Google is reportedly planning to integrate an ad-blocker into its Chrome web browser - a move that would present some interesting implications for digital advertising companies, online publishers, and for Google itself. There are lots of them out there, but building a blocker into Chrome could help give Google some control over the ad-blocking experience since some folks may opt for the blocker built into Chrome rather than using a third-party service. Today Chrome covers over 50 percent of the browsing market, according to Net Market Share, and Google would kill its income if it started blocking Google ads.
It's a plan that's sort of akin to operating for years with very thin margins or at a loss to block out the competition, nearly the way Amazon approached e-commerce.
But one option could be blocking all ads on sites that had one offending ad, placing a bigger burden on site owners to ensure all advertising meets standards.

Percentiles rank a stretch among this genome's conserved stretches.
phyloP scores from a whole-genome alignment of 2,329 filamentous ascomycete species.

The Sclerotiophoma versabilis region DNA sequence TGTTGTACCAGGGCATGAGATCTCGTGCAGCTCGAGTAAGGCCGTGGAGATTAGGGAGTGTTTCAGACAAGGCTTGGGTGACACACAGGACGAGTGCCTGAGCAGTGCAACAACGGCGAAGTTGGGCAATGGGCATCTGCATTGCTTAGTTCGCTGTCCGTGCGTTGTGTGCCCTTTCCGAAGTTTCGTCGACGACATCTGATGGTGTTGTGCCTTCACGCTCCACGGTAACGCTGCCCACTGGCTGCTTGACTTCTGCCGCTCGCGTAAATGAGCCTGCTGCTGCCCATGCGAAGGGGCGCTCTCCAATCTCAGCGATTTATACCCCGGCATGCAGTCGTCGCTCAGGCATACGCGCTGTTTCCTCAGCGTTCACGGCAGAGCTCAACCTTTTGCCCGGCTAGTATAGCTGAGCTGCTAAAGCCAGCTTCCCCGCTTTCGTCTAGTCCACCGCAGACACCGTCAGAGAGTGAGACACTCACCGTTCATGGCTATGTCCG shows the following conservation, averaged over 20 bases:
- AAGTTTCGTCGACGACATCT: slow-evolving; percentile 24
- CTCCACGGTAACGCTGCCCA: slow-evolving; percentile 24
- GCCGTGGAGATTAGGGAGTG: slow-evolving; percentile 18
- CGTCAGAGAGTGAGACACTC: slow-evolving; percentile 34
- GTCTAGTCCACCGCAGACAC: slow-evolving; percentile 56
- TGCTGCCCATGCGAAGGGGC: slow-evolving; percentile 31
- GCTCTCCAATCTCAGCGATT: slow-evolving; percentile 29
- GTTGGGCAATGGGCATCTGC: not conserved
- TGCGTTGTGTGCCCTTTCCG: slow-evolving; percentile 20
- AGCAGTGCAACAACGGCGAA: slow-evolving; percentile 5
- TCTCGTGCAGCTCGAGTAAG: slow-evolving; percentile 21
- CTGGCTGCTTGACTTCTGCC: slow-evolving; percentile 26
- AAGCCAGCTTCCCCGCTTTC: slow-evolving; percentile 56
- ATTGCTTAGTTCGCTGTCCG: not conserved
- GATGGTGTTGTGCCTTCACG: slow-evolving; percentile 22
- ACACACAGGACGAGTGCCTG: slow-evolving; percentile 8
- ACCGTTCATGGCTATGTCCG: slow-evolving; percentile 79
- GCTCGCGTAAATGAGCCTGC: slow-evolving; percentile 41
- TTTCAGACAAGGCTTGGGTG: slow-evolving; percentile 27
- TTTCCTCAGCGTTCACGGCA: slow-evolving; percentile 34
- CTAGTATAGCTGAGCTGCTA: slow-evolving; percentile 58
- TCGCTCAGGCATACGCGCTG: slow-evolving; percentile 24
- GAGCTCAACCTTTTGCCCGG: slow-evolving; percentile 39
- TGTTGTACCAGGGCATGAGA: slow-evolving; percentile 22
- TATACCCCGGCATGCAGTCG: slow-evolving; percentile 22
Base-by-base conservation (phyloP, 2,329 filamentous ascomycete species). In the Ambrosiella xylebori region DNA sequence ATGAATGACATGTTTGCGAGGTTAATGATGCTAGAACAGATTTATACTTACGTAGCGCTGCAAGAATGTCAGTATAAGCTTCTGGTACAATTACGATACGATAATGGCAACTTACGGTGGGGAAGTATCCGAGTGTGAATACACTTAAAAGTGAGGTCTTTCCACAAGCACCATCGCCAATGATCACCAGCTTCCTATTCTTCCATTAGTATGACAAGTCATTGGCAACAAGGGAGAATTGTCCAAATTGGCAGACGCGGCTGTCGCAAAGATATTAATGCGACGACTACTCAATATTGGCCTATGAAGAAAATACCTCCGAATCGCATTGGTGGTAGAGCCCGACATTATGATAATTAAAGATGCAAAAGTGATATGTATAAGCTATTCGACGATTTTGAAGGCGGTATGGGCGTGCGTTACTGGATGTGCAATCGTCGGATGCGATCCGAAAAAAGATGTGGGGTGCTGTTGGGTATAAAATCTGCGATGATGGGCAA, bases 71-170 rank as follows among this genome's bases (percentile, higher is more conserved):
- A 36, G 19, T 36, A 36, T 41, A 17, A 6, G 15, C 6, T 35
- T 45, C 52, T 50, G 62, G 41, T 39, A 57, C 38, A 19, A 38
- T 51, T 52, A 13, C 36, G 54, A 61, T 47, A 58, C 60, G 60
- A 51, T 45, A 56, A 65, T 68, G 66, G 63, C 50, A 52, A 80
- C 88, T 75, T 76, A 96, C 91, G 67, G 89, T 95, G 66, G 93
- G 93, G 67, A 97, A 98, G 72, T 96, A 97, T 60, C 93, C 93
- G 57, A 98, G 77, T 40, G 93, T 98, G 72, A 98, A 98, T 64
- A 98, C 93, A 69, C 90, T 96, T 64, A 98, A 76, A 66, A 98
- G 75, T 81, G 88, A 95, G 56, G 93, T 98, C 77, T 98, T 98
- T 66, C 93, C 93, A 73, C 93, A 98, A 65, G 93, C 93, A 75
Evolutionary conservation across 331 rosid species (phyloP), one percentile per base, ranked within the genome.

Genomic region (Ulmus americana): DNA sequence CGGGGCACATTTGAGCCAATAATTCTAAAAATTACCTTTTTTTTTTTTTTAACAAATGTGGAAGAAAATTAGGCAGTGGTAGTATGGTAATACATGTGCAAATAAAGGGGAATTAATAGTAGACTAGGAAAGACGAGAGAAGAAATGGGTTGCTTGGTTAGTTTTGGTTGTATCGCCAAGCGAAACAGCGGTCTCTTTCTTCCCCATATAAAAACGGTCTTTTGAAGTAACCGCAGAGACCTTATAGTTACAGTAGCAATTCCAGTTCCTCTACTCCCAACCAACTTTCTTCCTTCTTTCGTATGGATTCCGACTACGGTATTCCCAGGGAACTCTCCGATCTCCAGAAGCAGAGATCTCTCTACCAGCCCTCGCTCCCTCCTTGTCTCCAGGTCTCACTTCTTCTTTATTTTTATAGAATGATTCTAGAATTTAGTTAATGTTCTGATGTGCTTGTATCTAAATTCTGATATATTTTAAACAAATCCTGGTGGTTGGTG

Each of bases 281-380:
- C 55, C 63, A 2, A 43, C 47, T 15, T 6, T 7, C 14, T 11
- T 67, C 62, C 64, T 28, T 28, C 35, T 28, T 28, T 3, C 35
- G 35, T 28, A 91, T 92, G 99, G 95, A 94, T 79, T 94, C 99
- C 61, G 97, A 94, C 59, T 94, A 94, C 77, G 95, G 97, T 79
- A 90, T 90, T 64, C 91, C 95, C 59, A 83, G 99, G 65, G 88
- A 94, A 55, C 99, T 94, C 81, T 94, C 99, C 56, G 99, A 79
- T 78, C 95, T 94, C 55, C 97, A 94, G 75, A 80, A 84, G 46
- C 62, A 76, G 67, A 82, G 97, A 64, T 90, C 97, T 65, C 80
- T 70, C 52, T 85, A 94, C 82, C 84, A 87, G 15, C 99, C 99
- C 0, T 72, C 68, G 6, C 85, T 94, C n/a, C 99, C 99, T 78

Of course, the plan offers plenty of potential pitfalls. It would filter out only the ads Google deems unacceptable.
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Citing unnamed sources, the report also claims that Google is still considering how best to implement its plans. This includes pop-ups and auto-playing video ads, in addition to other ad types. It's said that Google may choose to design the feature so that it blocks out all ads on a particular website if it detects that there is even a single ad that could cause a bad experience.
What isn't clear is whether Google's tipped ad-blocker will block only the offending advertisements or if it will block all the ads on a website that is found to have sub-standard advertisements. Google already ostensibly bans many of these types of ads anyway.
But the continued growth of ad-blocking is a worrying trend for Google, which generated over $60 billion in revenue from online advertising in 2016. Were it to be widely adopted, the company would also be the arbiter of all ads people see.
In the U.S. Chrome has almost 47.5% of the browser market across all platforms, according to online analytics provider StatCounter.